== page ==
The play itself was definitely not my favorite Lookingglass/Zimmerman production. The script was weak - too wordy, too many needless monologues. However, it had many moments that are exactly what I love about these productions - gold pieces of foil flitting down from the catwalks, a sparkling rainfall of "treasure;" a jungle created from no more than six wired plant leaves; the wonderful musicality of men drumming on the ship and singing a sea chanty; cannon balls made from rubber balls and bean bags; and the set! Oh, the set!
The production was set with a thrust stage. Upstage was a large, tattered sail that acted as the cyc with blue, white, and purple sky-like lights shining across it. The stage itself was the deck of a ship, curved slightly upwards on both sides. A ladder ran from the ship deck to a bridge projecting out from the house balcony. The set didn't change while the setting shifted from inn to ship to island, but, like all of the productions here I like, simply asked the audience to pretend that they are somewhere else. They say we are at an inn, and the planks become hardwood floors. They say we are in the tropics, and the rope ladders swung from the deck to the catwalks become tree trunks and vines that the sailors scale as deftly as they did on the ship. It's the same premise as Shakespeare's plays - trust in the words and in the imagination of the audience and you can create scenes just as powerful as the big-budget, grand scale Lloyd Weber-type shows. "Think when we talk of horses, that you see them/Printing their proud hoofs i' the receiving earth;/For 'tis your thoughts that now must deck our kings," right?
But here was the best part of the set - when the crew finally set off to sea, they unhooked the ladder from the balcony and as a trio played on guitar, flute, and drum, the rest of the crew stood on either side of the ship and began to rock it back and forth. The entire deck rocked, with the perfect wooden creaking coming from the beams underneath to match the visual of the voyage.
Lookingglass really excels at creating atmosphere, and here the play did not disappoint. The pirates were so deliciously piratey; the set and lights so right for a nautical tale; and the music, both instrumental and acapella, was so perfectly sound for the tale.* I mostly know Treasure Island from the Muppet version, but so much of what we think of when we think pirates today comes from this Stevenson novel. Thus the battle scenes with pirates shouting and swords swooping and guns shooting made me feel like I had dropped right into the source material for such a huge chapter in Western fantasy.
Sunday morning, which brought weather the antithesis of Saturday's, we walked towards and along the river a bit before meeting up with Vanessa and Stephen and their cute new baby Sierra for brunch at Sienna Tavern. The food was quite tasty, especially the sweet dishes we share - monkey bread and bomboloni (Italian-style doughnuts served with bottle of raspberry, chocolate, and caramel sauce to inject right into the dough), and I always enjoy conversation with Vanessa and Stephen.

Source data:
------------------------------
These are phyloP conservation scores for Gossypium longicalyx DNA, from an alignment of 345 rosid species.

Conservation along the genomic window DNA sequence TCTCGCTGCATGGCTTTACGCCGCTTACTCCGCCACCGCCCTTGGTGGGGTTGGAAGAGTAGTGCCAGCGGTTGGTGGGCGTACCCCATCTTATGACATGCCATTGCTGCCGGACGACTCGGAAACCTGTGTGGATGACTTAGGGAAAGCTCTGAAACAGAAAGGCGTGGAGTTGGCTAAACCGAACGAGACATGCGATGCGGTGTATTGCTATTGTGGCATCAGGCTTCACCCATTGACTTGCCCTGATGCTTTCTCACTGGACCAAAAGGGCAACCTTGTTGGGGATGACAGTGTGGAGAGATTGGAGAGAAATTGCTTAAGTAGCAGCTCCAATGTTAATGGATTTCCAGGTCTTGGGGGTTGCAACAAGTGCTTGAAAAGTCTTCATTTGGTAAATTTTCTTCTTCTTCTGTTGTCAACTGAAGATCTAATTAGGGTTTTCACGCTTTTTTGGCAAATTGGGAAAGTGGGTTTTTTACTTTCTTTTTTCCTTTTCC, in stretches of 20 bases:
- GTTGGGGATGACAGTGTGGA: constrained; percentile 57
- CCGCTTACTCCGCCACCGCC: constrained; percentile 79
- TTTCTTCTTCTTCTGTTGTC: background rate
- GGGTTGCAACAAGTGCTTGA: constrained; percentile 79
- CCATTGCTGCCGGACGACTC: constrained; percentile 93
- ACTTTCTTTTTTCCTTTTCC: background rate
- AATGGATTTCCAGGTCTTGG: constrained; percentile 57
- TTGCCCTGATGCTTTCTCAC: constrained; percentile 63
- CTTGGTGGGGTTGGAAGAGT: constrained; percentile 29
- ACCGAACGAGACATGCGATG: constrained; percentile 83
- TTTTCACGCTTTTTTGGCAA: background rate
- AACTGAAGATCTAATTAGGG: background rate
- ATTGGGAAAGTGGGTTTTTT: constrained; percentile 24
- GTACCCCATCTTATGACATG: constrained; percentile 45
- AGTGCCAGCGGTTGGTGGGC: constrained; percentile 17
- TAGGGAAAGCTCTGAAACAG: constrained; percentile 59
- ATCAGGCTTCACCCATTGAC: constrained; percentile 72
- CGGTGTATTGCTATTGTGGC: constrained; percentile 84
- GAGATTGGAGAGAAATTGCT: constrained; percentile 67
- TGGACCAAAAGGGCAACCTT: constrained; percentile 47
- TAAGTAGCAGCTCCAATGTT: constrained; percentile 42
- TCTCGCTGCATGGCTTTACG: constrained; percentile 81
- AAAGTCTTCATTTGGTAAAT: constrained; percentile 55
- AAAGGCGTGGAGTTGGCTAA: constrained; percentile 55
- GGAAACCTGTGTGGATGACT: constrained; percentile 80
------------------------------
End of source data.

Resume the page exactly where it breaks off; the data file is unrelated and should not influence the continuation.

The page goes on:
The weekend, as a whole, was really wonderful. The company was marvelous. I was a bit nervous about how the whole traveling-as-three thing would go. I know I love Jason, and Justin certainly seemed nice from the bit of time I spent with him in June; but this was something new and, moreover, this was a prelude to a much more ambitious trip in December.
To my delight, though, the best way I can describe the weekend is this - it was easy. It was easy to talk, to plan the day, to share food and stories, and easy to sort out and avoid things that could have been awkward but really weren't because it was easy.
We got not nearly as much sleep as we should have, even with the bonus daylight savings hour, but we did stay up until the wee hours taking quizzes, talking about clothes and hot celebrities, playing MASH, singing along to awesome songs, and doing all of slumber party things right.**
It was a delightful weekend, I reveled in feeling so incredibly happy
(yay, antidepressants!), and I'm super-excited to spend more time with
these fellows*** soon.
* I acknowledge my pun and I do not regret it!
**Although, being respectable adults in our 30s, the quiz was on the Five Love Languages, which lead to a fascinating discussion of our communication types and how they impact our work and our families; the discussion of clothes included planning what to wear to the opera next month; and the talk of hot celebrities was mostly cooing over how adorable Neil Patrick Harris and David Burtka are with their kids and their Halloween costumes.
We really did play MASH, though, after Justin and I were scandalized to hear that Jason had never heard of the game. You'll be happy to know that Joseph Fiennes and I will soon be living in a mansion in London and traveling by hot air balloon.
As for my other results, the ones from the columns that were oh-so-scandalous when I played this when I was twelve, well, some things aren't meant to be shared outside of slumber parties at a Marriott in downtown Chicago.
The awesome music, btdubs, came from the soundtrack of Moulin Rouge. Yes, we three sang along with Ewan while getting dressed Sunday morning. Yet more proof of my excellent taste in friends.
*** I've also decided I should go by my middle name when I'm with them. Jason, Justin, and Jane - am I right?
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